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On the Bookshelf: Theories of International Politics and Zombies by Daniel W. Drezner

Theories of International Politics and Zombies

by Daniel W. Drezner

There are three sorts of people who are going to read this book. The first are the kind of people who see the title and aren’t able to resist finding out what zombies have to do with international politics. These may, or may not be very interested but they might actually learn a few things about how the world works. The second type of people are those who already have an interest in international politics, possibly recognize Daniel Drezner’s name, and pick up the book to find out in what context zombies could possibly apply to international politics. They might be mildly amused but depending upon how seriously they take themselves may not get past the first chapter or two. That’s their loss. The third sort of person has an interest in zombies as well as international politics. They probably have been awaiting the opportunity, or have already started, to explore this most interesting of black-swan scenarios and it is likely that they will chuckle their way through the book.

I happen to fall into the third category.

No, this isn’t really the kind of book for a thinker who takes themself too seriously, but it is a pretty short and amusing read for someone who likes to think seriously about the unknown unknowns that can crop up from time to time. Honestly, I didn’t agree with some of the characterizations of the approaches of certain kinds of  thinkers that Drezner presents (The neo-cons in particular, though I think that one was more than a little tongue-in-cheek) but I do think he gets way more right than he gets wrong. Actually I really only have one major quibble with anything that Drezner presented, probably because I went against the crowd and I personally think I had good reason for doing so.

Drezner presents two questions that he asked during his research. I remember answering both of them.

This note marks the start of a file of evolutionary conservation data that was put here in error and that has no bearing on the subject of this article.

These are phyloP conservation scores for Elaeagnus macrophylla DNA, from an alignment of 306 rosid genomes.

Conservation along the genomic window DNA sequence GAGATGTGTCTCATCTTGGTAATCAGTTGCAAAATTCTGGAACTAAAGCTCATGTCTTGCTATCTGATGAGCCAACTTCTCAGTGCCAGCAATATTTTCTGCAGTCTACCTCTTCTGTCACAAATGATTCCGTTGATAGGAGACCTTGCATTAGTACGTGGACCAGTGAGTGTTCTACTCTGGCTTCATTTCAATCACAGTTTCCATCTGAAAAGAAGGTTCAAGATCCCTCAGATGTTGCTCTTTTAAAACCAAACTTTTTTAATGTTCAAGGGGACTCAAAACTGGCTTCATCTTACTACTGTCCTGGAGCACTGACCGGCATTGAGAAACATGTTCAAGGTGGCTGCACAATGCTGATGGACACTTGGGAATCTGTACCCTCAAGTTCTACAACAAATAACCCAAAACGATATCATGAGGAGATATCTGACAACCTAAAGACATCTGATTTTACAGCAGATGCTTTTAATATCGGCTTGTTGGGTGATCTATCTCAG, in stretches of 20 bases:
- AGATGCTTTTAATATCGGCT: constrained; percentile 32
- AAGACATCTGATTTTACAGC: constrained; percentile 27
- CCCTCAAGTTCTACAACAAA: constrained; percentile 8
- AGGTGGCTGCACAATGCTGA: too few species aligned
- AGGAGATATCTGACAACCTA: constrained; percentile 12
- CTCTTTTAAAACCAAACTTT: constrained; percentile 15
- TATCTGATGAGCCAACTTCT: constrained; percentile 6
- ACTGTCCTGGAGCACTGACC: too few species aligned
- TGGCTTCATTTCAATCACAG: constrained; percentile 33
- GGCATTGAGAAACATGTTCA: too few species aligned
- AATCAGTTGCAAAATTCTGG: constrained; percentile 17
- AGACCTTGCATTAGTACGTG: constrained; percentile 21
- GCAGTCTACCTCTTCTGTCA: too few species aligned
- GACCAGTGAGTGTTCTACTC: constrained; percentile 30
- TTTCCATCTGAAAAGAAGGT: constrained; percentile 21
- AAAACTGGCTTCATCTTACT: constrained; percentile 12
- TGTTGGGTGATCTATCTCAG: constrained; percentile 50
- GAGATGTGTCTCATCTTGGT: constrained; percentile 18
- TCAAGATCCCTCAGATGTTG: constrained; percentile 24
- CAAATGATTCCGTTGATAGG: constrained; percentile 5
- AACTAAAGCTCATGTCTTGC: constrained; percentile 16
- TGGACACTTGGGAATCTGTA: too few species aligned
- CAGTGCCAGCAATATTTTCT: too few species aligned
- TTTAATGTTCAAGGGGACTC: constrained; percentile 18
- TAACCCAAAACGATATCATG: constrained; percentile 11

You face the following choice:

Option A)  The certain destruction of 500 zombies.

Option B)  A 50 percent chance of destroying 1,000 zombies and a 50 percent chance of destroying 100 zombies.

According to Drezner’s research 61% of respondents chose option ‘A’.

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You face the following choice:

Option A)  A certain increase of 500 zombies.

Option B)  A 50 percent chance of creating only 100 new zombies and a 50 percent chance of creating 1,000 new zombies.

The survey showed that 57% chose option ‘B’

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Dezner uses these questions to illustrate prospect theory where the tendency is to be risk-averse (and go for the “sure-thing” in the first question) when you think you are winning, but risk-seeking (or take the gamble of question 2) when you think you are losing. By my recollection I voted opposite the majority in both questions because I viewed the scenarios in the opposite way than Drezner because the zombie apocalypse is pretty zero-sum when it comes to survival. In fact, I think the questions better illustrate the offensive (playing to win) and the defensive (playing not to lose).

In the first question I chose option ‘B’ not because I was risk-averse and afraid of losing, but rather that I am on the offensive against zombies and I am looking to win. Even 100 fewer ghouls walking around is better than none and getting 1,000 of them out of the way is even better. On the offensive against the shambling undead, a risk-seeking attitude is a good thing. Be methodical, yes, but seek every opportunity to remove potential zombie opponents.

The second question is one of those hard choice questions that I think really needed more information to be clear. I would like to know if Drezner had in mind the total number of people the decision-maker was responsible for. It doesn’t change my answer but it would be more important to know, to me, from a game-theory point of view. Regardless, I chose ‘A’ for the reason that it implies that I am on the defensive and I know at least 500 of my group would survive when survival, not losing completely, is the goal. There is no other rational choice especially if the risk of creating 1,000 new zombies means that the entire group is zombified. On the defensive against the undead the group is the asset that must be preserved, but in a triage-like manner. If there is a sacrifice that preserves the group, even if it severly diminishes the group, then it is a sacrifice that must be taken. Of course, I wouldn’t want to be potentially one of the 500 any more than anybody else but I definitely wouldn’t want to be in the 1,000.

 I wish this was out when I was in high-school or college. It would have made a really fun textbook.

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